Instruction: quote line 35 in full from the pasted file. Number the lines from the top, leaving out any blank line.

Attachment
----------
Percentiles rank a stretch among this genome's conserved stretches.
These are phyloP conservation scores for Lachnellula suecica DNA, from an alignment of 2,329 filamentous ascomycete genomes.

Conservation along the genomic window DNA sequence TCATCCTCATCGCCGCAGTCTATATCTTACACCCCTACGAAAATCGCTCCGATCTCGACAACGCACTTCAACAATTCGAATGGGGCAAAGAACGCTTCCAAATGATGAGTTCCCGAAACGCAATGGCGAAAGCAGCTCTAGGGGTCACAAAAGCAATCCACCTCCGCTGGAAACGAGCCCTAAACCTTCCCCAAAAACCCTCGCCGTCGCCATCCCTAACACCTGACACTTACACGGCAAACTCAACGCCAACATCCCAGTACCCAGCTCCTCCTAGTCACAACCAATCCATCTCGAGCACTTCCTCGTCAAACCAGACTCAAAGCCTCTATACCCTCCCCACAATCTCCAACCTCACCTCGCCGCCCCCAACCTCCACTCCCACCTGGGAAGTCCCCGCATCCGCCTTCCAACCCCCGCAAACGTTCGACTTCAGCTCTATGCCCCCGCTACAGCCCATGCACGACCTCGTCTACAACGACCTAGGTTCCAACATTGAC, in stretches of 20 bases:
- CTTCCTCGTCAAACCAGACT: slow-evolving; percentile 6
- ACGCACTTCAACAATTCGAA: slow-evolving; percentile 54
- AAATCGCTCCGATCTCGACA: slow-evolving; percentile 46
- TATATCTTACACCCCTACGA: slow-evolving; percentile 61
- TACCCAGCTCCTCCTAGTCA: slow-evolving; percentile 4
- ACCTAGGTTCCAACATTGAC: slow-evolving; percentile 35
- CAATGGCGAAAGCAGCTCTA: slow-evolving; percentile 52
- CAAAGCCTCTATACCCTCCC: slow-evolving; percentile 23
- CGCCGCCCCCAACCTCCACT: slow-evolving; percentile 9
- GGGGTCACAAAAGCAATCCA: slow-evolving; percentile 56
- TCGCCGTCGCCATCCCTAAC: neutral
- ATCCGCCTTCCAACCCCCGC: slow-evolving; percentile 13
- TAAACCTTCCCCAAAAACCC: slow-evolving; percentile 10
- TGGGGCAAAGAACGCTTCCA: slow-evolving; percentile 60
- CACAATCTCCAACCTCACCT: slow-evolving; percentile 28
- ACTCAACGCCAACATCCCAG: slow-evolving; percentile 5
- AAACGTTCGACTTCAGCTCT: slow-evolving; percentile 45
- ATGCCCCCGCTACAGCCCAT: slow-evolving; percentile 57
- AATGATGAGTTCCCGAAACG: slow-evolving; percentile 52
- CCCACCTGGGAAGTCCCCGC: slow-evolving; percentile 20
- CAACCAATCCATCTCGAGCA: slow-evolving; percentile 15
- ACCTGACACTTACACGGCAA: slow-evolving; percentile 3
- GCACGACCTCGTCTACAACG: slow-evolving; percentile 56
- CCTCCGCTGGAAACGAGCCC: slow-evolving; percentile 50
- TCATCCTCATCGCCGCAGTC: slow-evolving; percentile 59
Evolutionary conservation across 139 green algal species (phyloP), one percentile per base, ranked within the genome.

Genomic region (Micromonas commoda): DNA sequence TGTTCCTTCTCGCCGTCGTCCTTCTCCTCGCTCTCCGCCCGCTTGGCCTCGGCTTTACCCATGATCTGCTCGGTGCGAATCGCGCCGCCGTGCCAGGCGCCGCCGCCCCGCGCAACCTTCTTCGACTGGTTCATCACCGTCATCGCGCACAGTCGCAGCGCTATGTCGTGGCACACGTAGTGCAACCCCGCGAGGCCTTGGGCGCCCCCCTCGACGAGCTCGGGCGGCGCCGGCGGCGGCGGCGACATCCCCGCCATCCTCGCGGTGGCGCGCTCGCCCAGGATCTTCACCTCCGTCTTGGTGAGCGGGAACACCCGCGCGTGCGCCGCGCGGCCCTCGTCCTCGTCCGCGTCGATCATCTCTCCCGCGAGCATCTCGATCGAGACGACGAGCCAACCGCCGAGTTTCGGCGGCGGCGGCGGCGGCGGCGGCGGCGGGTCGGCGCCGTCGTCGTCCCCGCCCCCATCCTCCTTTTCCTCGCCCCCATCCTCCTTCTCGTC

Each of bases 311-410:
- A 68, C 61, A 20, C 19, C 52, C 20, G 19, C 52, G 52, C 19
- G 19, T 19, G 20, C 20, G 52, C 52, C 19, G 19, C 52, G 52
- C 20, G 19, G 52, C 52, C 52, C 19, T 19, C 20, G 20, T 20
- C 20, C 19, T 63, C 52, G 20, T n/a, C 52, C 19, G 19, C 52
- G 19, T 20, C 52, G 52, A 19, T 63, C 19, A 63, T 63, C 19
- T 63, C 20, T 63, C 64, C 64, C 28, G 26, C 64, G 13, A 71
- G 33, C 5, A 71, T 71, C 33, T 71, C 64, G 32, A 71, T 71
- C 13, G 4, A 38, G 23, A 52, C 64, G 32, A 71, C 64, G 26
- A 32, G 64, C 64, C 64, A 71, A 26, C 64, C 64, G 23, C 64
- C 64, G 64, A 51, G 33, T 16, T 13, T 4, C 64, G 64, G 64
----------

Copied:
- C 20, C 19, T 63, C 52, G 20, T n/a, C 52, C 19, G 19, C 52